Organic voice disorders are caused by any alteration in respiratory, laryngeal, and vocal tract mechanism.
Voice disorders can be classified as follows:
- Structural organic voice disorders are a result of physical changes in the voice mechanism such as edema, vocal nodules, due to alteration in vocal fold tissues and age-related structural changes in the larynx.
- Neurogenic organic voice disorders (NOVD) are due to causes like vocal tremors, spasmodic dysphonia, or paralysis of vocal folds, etc. NOVD refers to the problems of the central or peripheral nervous system innervation to the larynx and vocal functioning mechanism.
- Functional voice disorders are caused by insufficient or improper use of vocal mechanisms without any physical structure abnormality or neurological dysfunction, and are frequently reported among teachers and have harmful consequences on their social and occupational functioning. Although there is a vast literature referring to the topic, yet there are differences in the concepts and methodology about voice disorders, as most studies do not present evidence for the vocal assessment and video laryngoscopic examination needed for a definite diagnosis. The most common FVDs are due to vocal fatigue, muscle tension dysphonia or aphonia, diplophonia, and ventricular phonation.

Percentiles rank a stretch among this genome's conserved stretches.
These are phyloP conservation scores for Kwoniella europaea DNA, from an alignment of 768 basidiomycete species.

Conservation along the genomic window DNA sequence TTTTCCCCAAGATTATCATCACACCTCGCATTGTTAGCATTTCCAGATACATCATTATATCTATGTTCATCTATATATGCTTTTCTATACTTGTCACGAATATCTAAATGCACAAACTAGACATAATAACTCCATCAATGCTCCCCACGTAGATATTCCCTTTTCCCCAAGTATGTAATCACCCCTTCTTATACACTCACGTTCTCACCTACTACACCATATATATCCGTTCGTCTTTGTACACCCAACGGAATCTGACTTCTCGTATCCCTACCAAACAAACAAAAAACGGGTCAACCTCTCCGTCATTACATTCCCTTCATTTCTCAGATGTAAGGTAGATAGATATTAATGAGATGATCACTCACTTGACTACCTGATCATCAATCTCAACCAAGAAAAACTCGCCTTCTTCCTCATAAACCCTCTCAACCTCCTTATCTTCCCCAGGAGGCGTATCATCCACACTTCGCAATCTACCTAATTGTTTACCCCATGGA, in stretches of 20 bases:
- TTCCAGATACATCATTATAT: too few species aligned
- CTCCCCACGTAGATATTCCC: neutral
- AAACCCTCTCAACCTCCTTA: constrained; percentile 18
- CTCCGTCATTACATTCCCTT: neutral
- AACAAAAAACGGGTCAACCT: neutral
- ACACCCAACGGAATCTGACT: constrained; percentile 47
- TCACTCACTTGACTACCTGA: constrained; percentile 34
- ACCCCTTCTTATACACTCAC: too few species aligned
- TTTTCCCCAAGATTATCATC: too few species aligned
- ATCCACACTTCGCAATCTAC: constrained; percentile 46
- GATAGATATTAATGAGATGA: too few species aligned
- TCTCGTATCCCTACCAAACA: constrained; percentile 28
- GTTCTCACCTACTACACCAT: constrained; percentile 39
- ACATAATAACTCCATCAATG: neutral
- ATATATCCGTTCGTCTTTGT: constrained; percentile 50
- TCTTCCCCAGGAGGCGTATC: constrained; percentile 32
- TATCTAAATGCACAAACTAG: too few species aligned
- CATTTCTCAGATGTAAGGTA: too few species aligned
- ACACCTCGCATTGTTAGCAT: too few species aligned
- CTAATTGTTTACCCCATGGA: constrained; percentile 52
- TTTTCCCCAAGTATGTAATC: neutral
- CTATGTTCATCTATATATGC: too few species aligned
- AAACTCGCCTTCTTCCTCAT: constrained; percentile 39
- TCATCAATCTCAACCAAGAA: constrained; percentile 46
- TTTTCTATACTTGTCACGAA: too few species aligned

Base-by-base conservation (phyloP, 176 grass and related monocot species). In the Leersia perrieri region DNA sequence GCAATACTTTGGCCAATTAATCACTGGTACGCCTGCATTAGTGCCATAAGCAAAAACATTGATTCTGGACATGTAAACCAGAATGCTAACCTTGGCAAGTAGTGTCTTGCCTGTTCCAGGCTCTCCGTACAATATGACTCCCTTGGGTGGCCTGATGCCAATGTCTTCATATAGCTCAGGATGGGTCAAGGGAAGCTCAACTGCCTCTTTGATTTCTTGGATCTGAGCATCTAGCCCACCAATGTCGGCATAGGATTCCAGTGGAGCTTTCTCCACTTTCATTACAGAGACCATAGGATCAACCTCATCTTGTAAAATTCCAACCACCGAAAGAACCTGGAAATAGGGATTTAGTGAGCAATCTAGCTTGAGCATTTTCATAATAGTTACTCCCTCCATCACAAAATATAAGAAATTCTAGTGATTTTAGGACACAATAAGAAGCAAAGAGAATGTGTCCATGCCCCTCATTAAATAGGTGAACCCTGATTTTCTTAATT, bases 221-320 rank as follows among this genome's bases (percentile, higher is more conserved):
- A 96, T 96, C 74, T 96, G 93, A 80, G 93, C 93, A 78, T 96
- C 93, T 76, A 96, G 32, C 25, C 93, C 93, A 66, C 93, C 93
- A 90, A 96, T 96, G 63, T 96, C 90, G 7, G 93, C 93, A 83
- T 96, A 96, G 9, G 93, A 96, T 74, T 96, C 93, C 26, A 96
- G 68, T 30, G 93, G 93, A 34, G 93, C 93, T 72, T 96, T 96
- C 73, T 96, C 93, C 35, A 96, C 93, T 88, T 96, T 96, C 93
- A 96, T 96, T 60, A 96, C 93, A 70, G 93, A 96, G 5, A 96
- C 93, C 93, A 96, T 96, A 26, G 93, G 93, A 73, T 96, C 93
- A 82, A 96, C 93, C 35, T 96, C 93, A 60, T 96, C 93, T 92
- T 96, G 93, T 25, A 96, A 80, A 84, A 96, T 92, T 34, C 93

Studies have reported that the prolonged and frequent abnormal vocal function may develop pathological lesions of the larynx. Functional voice disorders result from vocal misuse or abuse. FVDs are more easily recognized than other psychosomatic disorders because the clinician can visualize the laryngeal structure and function. Multiple factors can affect voice functionality like voice quality, pitch, and loudness concerning the daily needs of an individual.
Functional voice disorders may include:
- Phonotrauma is caused by misuse, abuse, and overuse of voice (yelling, screaming, excessive throat-clearing, and talking with increased loudness with effort).
- Patients with underlying psychogenic conditions may develop psychogenic aphonia and dysphoria. These include anxiety, depression, and conversion disorder. These are often accompanied by blindness, paralysis, or other neurological symptoms.